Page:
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Literature and Technology: Reclaiming the Legacy of Fiction?

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Organizer: Ana Ilievska

Co-Organizer: Nina Beguš

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In this panel, we would like to think through the topic of Literature and Technology starting from the following provocative statement: “by claiming complete conceptual and creative novelty in the ways in which it approaches AI and robot design, the tech industry is disenfranchising a long literary and philosophical tradition that has approached the mind-body problem, humanoids, and general issues concerning technology at least since Homer’s self-propelled tripods in the Iliad.” This claim is inspired by Adrian Daub’s 2020 publication What Tech Calls Thinking where the “intellectual bedrock” of Silicon Valley is traced back to such thinkers as Karl Marx, René Girard, Marshall McLuhan, but also writers such as Hermann Hesse, Jack Kerouac, and Aldous Huxley.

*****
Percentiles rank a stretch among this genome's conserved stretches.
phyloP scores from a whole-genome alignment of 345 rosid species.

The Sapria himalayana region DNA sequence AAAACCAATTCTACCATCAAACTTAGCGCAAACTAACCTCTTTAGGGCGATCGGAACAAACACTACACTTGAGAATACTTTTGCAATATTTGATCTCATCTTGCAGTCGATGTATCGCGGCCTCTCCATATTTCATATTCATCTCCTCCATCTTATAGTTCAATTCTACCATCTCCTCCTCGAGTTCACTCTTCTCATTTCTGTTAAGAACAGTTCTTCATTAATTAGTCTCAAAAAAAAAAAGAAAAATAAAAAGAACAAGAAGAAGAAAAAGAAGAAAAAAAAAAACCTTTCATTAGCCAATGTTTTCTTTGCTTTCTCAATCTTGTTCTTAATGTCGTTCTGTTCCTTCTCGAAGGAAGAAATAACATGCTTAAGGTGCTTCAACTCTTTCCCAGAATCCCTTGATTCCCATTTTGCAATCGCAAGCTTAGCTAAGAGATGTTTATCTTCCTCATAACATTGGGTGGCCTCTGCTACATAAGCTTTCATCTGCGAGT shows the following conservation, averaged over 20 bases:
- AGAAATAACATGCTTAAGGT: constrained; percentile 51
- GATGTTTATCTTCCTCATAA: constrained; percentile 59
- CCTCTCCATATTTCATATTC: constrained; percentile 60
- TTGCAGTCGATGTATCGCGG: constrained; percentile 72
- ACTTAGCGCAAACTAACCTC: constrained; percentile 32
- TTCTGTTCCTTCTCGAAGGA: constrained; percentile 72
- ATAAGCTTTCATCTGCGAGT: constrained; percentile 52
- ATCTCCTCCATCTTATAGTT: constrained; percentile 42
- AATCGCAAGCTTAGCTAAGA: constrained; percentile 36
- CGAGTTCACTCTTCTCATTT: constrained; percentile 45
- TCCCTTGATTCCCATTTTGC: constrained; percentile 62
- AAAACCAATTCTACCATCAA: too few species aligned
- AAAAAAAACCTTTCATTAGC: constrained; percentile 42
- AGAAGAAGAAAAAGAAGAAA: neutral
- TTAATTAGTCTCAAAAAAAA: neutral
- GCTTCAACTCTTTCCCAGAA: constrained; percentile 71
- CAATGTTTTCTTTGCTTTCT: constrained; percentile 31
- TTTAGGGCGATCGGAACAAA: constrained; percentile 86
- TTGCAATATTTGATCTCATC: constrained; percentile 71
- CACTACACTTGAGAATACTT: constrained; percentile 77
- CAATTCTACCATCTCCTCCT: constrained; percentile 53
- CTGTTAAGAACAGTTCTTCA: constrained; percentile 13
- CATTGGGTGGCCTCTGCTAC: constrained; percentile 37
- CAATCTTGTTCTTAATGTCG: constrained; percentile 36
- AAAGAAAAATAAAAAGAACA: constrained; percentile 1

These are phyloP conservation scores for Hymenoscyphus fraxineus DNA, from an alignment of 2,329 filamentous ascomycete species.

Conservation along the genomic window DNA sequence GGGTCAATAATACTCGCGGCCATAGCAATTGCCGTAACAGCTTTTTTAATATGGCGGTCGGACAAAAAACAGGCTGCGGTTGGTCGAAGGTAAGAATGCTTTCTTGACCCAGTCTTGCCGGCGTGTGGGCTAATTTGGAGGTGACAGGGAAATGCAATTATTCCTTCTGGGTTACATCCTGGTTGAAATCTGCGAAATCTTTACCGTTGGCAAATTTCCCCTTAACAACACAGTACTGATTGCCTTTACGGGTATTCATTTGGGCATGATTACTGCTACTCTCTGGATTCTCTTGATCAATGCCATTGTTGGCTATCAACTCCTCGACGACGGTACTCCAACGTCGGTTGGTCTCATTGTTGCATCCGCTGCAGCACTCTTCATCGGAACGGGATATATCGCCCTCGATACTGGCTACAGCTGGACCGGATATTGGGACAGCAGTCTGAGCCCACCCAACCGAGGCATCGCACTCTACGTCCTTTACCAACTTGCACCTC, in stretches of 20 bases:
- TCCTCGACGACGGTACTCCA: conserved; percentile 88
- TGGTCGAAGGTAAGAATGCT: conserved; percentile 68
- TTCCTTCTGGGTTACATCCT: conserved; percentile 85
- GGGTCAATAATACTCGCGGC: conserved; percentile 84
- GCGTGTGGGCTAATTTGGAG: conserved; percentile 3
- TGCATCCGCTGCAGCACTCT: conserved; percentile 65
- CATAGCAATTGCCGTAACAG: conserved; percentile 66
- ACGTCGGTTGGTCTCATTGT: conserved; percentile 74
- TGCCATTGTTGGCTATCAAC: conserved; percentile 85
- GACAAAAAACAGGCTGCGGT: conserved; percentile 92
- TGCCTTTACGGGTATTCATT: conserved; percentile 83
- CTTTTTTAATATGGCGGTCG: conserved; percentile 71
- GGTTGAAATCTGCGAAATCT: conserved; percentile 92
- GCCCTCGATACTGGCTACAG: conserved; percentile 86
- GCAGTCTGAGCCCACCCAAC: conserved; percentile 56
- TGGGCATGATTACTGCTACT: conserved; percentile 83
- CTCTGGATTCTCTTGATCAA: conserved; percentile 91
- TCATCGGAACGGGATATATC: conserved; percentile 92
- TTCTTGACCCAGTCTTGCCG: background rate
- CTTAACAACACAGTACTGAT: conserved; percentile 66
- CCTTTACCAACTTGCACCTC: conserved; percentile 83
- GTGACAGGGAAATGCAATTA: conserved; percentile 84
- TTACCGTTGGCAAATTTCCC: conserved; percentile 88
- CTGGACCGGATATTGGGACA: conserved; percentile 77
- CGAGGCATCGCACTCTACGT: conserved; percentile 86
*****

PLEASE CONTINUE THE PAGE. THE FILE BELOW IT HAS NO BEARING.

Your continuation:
Keeping this in mind, but shifting the focus towards literature, we invite abstract submissions that tackle (but are not limited to) the following themes and questions:



  • Can and should fiction and the humanities speak to contemporary technological concerns?

  • What are some concepts from literature (especially literature written before WWII) that could be discreetly applied to ethical-philosophical issues in technology? 

  • A literary “archeology” of the tech world: What literary texts might have inspired the creation and design of computer programs, robots, and AIs? 

  • Can literature bring a less human-centered perspective to technology (such as planetary)?

  • More general, what is and what could be literature’s role in the actual making of technologies?

Please email your paper abstacts and a short bio to ilievska@stanford.edu and nbegus@berggruen.org by October 31st 2021.

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